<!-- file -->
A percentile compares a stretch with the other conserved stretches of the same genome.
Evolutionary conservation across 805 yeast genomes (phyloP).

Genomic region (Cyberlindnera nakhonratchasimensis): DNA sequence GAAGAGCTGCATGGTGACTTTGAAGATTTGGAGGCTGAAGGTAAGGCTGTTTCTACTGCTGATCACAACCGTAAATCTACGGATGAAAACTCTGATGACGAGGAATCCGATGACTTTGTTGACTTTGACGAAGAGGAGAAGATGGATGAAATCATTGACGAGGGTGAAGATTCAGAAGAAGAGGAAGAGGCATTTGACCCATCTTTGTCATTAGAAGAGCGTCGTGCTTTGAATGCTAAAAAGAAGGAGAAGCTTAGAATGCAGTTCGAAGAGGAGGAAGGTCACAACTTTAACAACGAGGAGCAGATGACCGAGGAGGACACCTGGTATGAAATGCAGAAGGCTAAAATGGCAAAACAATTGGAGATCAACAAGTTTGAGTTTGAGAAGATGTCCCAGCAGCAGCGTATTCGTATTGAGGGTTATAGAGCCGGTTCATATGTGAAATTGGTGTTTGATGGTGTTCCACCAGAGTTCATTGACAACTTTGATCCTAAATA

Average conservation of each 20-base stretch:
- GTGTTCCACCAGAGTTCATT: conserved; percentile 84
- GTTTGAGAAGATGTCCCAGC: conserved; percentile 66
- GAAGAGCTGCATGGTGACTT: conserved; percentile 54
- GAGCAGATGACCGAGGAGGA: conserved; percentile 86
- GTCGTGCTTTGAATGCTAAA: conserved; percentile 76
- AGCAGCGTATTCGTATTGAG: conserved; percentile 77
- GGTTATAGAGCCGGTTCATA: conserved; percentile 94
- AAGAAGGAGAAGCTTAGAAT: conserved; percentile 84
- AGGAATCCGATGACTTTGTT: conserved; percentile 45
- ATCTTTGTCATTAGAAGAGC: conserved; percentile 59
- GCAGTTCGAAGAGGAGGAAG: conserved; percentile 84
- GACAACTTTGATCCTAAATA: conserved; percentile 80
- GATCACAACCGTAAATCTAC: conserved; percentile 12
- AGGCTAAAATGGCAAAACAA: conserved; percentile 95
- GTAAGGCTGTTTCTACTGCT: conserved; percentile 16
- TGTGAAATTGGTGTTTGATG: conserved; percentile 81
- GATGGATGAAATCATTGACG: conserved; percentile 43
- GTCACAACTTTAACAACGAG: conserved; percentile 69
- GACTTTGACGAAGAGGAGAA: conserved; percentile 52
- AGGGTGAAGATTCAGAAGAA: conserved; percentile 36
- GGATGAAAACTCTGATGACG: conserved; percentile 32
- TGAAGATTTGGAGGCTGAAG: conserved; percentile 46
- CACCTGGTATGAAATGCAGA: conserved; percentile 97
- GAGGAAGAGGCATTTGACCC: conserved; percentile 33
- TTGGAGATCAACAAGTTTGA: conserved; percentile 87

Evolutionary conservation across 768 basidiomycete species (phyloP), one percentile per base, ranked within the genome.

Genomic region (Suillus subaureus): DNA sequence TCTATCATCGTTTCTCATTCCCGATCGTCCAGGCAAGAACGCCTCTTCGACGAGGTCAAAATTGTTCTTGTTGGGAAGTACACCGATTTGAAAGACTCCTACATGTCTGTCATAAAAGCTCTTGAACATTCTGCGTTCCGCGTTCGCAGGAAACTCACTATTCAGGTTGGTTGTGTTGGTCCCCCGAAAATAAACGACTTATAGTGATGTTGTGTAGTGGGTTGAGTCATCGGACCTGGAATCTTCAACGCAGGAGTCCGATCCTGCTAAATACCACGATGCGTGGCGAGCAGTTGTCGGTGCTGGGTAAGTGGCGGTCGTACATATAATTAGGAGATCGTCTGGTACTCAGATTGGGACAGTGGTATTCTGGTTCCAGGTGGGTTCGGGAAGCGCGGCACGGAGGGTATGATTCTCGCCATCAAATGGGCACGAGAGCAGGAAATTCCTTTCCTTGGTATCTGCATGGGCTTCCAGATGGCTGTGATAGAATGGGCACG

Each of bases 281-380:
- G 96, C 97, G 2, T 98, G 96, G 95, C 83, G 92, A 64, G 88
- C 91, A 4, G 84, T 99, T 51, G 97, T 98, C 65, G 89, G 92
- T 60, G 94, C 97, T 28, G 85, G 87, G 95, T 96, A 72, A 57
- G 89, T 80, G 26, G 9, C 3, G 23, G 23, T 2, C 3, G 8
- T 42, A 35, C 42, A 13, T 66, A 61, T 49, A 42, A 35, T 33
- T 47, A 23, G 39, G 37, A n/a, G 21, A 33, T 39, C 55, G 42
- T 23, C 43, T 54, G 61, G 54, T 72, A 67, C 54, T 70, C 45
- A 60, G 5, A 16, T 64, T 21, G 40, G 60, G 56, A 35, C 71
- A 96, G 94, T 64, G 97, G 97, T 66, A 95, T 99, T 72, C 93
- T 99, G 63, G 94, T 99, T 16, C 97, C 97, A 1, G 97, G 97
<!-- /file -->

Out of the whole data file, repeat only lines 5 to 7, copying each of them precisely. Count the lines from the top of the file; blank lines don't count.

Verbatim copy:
- GTGTTCCACCAGAGTTCATT: conserved; percentile 84
- GTTTGAGAAGATGTCCCAGC: conserved; percentile 66
- GAAGAGCTGCATGGTGACTT: conserved; percentile 54